Solutions to (10) and (11) together with (8) and (9) yield values of KM and KH, that can be used to solve for the horizontal velocity components, potential temperature, and salinity. Thus,

 
formula

where f is the Coriolis parameter and FU, FV, Fϒ, FS are horizontal diffusion terms. The solar radiative flux divergence is given by ∂R/∂z. The understanding is that, in three-dimensional calculations, c = 0, whereas in one-dimensional calculations, c ≠ 0 and Df/Dt reduces to ∂f/∂t.

Notice that, if one forms a kinetic energy equation from (12a,b), energy can be lost (or perhaps gained) in three-dimensional flow by the divergence of the rate of work term,  · (pU), and tranfer to potential energy via the term, Wρg, (Pollard 1970); whereas, in the one-dimensional world, it is accomplished by the term, c(U2 + V2).

5. A Richardson-number-dependent dissipation submodel

In this section, we set the stage for a correction to the Mellor–Yamada model. The correction is suggested by an experiment by Dickey and Mellor (1980, henceforth DM). In the experiment, a square grid of rods of mesh size 2.54 cm was towed vertically upward in a tank (0.66 × 0.66 m cross section and 2.44 m high) of, first, fresh unstratified water and, second, water in which a vertical salinity stratification had been created such that the Brunt–Väisälä frequency N = 0.378 rad s−1. The result is shown in Fig. 7. In the unstratified experiment, the grid turbulence decayed like the classical wind tunnel experiments of Batchelor and Townsend (1948) and others (see additional references in DM), such that q2t−1 [data depart somewhat from the t−1 behavior for large t as explained by Domaradski and Mellor (1984)]. In the stratified experiment, the turbulence decayed as in the unstratified case until a critical Richardson number was reached; whence the decay process nearly ceased and did so rather abruptly. What had been nonlinearly interacting, turbulent eddies became nearly linear internal waves and q2 was approximately constant. According to DM, the small decay that remains is due to moloecular viscosity and would decrease as the Reynolds number increased.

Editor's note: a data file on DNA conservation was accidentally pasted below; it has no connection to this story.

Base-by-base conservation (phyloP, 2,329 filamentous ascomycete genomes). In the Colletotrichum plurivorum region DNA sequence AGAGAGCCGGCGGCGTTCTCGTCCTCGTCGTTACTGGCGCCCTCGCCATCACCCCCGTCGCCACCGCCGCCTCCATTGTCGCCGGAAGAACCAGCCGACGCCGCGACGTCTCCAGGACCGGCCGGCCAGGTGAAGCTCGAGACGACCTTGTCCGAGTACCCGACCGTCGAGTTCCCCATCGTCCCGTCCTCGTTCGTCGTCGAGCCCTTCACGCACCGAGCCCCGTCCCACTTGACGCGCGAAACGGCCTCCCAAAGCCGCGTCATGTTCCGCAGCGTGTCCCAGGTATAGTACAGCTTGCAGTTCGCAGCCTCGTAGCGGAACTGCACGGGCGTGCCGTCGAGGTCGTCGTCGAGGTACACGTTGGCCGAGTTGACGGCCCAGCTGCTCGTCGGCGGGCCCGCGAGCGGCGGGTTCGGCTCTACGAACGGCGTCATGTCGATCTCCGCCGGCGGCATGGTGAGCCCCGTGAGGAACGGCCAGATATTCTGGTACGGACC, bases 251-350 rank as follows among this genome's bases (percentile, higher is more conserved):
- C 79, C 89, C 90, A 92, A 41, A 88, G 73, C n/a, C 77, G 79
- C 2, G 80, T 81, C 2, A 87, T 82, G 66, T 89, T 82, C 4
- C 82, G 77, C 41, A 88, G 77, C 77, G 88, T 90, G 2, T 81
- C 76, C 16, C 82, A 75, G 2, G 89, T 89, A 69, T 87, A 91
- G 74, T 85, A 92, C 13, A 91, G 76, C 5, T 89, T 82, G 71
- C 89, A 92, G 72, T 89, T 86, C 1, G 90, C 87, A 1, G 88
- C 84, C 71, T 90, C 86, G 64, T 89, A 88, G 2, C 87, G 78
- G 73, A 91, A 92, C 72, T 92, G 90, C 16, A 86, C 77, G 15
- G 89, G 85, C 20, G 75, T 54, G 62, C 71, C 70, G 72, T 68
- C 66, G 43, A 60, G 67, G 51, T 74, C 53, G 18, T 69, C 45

Fig 7. Decay of turbulence for neutral, ○, and stratified, ‖ cases; in the latter, ∂ρ/∂z = 1.46 × 10−4 g cm−4. Curve 1 is the solution to Eqs. (14a), (15), and (16a,b,c). Curve 2 is the best fit to the data (the variance of the data around the straight line fit is explained in DM). Curve 3 is the initial period decay law. For remarks on curve 4, see Domaradzki and Mellor (1984). The grid speed Wg = 95.0 cm s−1, the mesh M = 5.08 cm, and the grid Reynolds number = 48 260